The hollowness of this claim was seen after the referendum when the new British Prime Minister, Theresa May, visited India. Prime Minister Modi received a cool response from her to requests for a more open visa system and an increased flow of Indian immigrants, even on a temporary basis as students. In fact, the Brexiteers had often raised a false dichotomy in the referendum debate, quoting India specifically. Their argument was that Britain should focus its trade and investment on the fast-growing economies of Asia, predominantly India and China, and the large economies of the Americas, such as the USA and Brazil, rather than on the sluggish EU economy, whose growth rate Boris Johnson compared to that of Antarctica. Britain under the shadow of BREXIT is now the EU’s slowest growing economy.
The argument of the Brexiteers was fallacious, in that Britain could, of course, have a mutually beneficial economic relationship with India from either inside or outside the EU. Germany and other major EU countries are examples of successful engagement with India from inside the EU, and Britain has itself not done badly out of the present Indo-British Partnership. It is illusory for Dr Liam Fox, Britain’s Secretary of State for International Trade, to claim that Britain can only maximize trade opportunities with India through negotiating a bilateral trade agreement, and therefore that it is necessary to leave the EU Customs Union. When Brexiteers criticize the EU for the lack of an EU-Indian Free Trade Agreement, they fail to mention the key truth that it was Britain which prevented such an agreement from being successfully negotiated due to British concerns about visa issues. The Brexiteers are quite happy to stand facts on their head in order to achieve their emotive goal – a travesty of a values-based approach.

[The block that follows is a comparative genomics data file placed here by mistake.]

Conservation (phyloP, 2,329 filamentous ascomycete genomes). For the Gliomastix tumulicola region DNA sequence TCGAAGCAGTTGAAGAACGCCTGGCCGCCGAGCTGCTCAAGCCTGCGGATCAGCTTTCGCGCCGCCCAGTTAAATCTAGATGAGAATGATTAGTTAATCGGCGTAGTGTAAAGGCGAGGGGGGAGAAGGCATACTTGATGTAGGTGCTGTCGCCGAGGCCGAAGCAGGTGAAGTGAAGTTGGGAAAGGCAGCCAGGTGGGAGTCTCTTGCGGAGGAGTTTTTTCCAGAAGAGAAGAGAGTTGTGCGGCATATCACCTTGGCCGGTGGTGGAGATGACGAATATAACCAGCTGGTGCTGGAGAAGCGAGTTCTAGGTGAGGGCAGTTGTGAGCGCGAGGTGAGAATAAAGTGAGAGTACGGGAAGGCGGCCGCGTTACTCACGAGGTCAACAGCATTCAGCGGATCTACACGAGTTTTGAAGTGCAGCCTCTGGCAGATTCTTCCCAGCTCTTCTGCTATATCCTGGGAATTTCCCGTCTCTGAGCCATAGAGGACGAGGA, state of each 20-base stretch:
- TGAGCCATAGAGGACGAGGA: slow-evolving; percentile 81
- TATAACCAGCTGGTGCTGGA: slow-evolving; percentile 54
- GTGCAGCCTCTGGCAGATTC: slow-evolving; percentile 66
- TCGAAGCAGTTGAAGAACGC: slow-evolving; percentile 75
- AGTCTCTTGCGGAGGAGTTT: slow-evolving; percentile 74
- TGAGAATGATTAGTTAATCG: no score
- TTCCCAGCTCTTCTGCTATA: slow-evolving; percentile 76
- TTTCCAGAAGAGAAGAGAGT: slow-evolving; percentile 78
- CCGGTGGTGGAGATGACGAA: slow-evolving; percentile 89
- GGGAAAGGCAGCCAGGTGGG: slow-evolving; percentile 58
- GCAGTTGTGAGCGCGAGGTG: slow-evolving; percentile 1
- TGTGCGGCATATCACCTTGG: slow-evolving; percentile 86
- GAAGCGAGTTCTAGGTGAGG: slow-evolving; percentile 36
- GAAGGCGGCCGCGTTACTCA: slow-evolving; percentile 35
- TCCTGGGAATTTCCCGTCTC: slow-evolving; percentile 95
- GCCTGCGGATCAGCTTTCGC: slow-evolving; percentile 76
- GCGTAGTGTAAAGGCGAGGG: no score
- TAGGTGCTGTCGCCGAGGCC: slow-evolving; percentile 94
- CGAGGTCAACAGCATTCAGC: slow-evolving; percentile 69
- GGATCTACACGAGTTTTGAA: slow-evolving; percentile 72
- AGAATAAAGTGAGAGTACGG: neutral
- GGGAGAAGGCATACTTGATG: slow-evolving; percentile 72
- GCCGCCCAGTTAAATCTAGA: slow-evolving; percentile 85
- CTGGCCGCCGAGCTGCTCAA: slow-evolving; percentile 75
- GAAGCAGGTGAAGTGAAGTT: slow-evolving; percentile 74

Companies such as Tata have invested heavily in Britain not just for the benefits of the British market of 65 million people but because of the access membership of the Single Market gives to the whole EU market of 508 million. Tata’s subsidiary, Jaguar Landrover, has recently displayed the values of courage and corporate social responsibility by risking speaking truth to power in public warnings to Mrs May and her ministers. The British automotive industry is highly integrated with suppliers in other parts of the EU and to produce a single Jaguar Landrover vehicle in Britain may involve up to ten separate cross-border movements within the EU. Britain’s leaving the Single Market and Customs Union would be disastrous for jobs and future prosperity.